As a result, Brandswell was “irregularly and incorrectly” disqualified for failing to meet the bid’s minimum threshold for functionality. 

“If the TEC evaluated and scored Brandswell fairly and correctly, then Brandswell would not have been disqualified and it would have been entitled to be awarded the contract,” the SIU found. 

Brandswell’s bid offer of R69-million was less than half of the R141-million Digital Vibes had submitted.

If Brandswell hadn’t been disqualified before the price evaluation phase, it would easily have beaten Digital Vibes’ bid offer.

The TEC’s recommendation that Digital Vibes be awarded the contract had been “manipulated, unlawful and invalid”, the SIU concluded. DM


Comments - Please in order to comment.

  • Bryan Macpherson says:

    Now we have every reason to expect Mkhize, Pillay, Maja, Mitha and Mather and the various beneficiaries of this alleged fraud to be charged, their assets to be frozen, their passports to be seized and for them to appear in court in due course.
    That is the way the system works in a post-Zuma South Africa.

  • Chris 123 says:

    I’m sure this is standard practice for all government departments, awarding tenders to dodgy connected people at hugely inflated rates. Probably in the ANC handbook.

  • Dennis Bailey says:

    Mkhize is a disgrace. Appalling. He deserves what Zuma got and more for misleading the electorate.

    • Salatiso Mdeni says:

      Singling Mkhize as a disgrace implies he’s the exception, I’m more interested in finding out who isn’t a disgrace in the ruling party.

      He’ll probably get a promotion for this as has been the norm or at worst retire rich and the whole thing is forgotten in a couple of months.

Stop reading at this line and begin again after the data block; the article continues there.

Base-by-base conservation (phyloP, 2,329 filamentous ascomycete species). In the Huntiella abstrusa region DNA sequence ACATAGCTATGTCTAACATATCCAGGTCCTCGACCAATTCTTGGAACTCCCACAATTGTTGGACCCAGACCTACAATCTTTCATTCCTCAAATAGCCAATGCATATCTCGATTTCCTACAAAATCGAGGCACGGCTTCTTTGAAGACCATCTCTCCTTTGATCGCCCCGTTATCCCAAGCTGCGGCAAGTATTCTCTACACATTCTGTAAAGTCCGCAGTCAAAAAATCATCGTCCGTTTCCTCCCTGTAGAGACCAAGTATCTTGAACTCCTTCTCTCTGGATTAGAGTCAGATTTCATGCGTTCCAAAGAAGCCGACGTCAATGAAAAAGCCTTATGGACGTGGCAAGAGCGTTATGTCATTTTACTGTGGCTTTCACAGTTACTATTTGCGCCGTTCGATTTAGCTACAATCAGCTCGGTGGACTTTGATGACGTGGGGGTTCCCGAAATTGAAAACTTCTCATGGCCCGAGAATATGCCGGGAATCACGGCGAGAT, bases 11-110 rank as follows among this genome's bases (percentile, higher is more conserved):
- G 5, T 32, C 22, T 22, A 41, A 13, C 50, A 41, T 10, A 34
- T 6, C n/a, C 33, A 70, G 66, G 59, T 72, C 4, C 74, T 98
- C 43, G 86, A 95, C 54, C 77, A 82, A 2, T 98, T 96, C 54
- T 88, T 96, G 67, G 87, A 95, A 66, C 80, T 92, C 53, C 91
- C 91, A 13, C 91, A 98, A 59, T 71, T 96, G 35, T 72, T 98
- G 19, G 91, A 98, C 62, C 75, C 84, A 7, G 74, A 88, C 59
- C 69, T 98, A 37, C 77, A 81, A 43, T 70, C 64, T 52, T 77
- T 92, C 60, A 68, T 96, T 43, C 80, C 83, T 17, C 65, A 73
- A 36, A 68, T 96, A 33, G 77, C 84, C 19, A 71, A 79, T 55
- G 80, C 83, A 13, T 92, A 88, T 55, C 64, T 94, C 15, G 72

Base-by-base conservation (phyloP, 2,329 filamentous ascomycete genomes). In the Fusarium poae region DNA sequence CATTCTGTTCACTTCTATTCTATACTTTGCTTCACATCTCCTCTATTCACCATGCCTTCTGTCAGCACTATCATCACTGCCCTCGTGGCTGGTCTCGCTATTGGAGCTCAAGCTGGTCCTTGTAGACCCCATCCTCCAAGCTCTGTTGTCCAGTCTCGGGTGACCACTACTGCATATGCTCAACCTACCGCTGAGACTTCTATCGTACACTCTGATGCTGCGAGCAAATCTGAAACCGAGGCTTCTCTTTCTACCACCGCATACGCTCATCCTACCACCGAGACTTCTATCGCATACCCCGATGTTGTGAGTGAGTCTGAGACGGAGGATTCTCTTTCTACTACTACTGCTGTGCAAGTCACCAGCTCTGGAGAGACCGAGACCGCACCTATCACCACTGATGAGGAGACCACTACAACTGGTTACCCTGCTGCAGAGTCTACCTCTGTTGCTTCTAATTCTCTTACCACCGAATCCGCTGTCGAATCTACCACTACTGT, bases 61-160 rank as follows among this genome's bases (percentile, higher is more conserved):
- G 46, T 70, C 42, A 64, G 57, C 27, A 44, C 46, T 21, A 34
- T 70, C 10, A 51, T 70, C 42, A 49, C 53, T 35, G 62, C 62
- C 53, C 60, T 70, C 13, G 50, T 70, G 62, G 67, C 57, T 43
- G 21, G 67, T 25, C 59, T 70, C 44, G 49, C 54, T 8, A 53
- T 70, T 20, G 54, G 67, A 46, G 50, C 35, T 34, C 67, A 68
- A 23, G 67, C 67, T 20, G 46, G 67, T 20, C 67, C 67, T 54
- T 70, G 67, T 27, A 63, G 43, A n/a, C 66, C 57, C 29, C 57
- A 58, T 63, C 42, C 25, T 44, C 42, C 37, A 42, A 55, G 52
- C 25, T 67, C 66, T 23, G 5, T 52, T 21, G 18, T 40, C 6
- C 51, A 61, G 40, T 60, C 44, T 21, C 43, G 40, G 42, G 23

• Jane Crankshaw says:

      Zuma got nothing….probably still out of prison for his brothers funeral – most funerals take an afternoon – this one appears to already be 5 days long! Next he will be declared “unwell” and have to be flown to Singapore or Dubai for “treatments”.
      Justice in SA is a laugh and soon to be even funnier! Call me pessimistic – recent events have tipped me over the hill….finally!

  • Irene Fish says:

    And yet nothing is acted upon? Why is it taking the Government so long to respond to this corruption? Ironically the acting health minister seems to be doing a better job, especially wrt communication and with vaccines being rolled out, even though she is not a medical doctor. Mkize hasn’t been missed much

  • Gerrit Marais says:

    And the cANCer continues to kill us.

    • Bradley Harber says:

      Not continues, this happened prior to the positive anti-corruption signals that have emanated from the ANC in the last six months. This is a sign that the tide may be turning.

  • Helga Puttick says:

    After all these “Negative Vibes”, can we please leave cynicism at home and focus on the positive!! Mkhize and Co have been exposed. It will be difficult for them to keep on hiding. Justice will prevail.

    • Anton van Niekerk says:

      Bear in mind that these are the people who want to take control of your healthcare options via their NHI scheme. Do you really want to risk putting your health in their hands? Also, Ramaphosa has been sitting on the SIU report for several weeks with no action to date.

      • Paddy Ross says:

        South Africa needs a national health scheme available to all those who can not afford medical scheme cover. The two delivery systems of health care should co-exist as works perfectly well in the UK. However, I believe that an ANC controlled national health scheme could never succeed in view of the corruption that is endemic within the current ANC membership.

        • Rod H MacLeod says:

          A National Health Service like the UK requires the majority to finance the minority. Here in SA we have that a&se about face. There is just no way it is economically feasible. Tax exhaustion is fast approaching – 23,000,000 registered taxpayers, 5,000,000 actually submit returns, 7,000 earn more than 5 million taxable and pay a staggering 28bn in PIT. Where on earth are you going to find the money for this?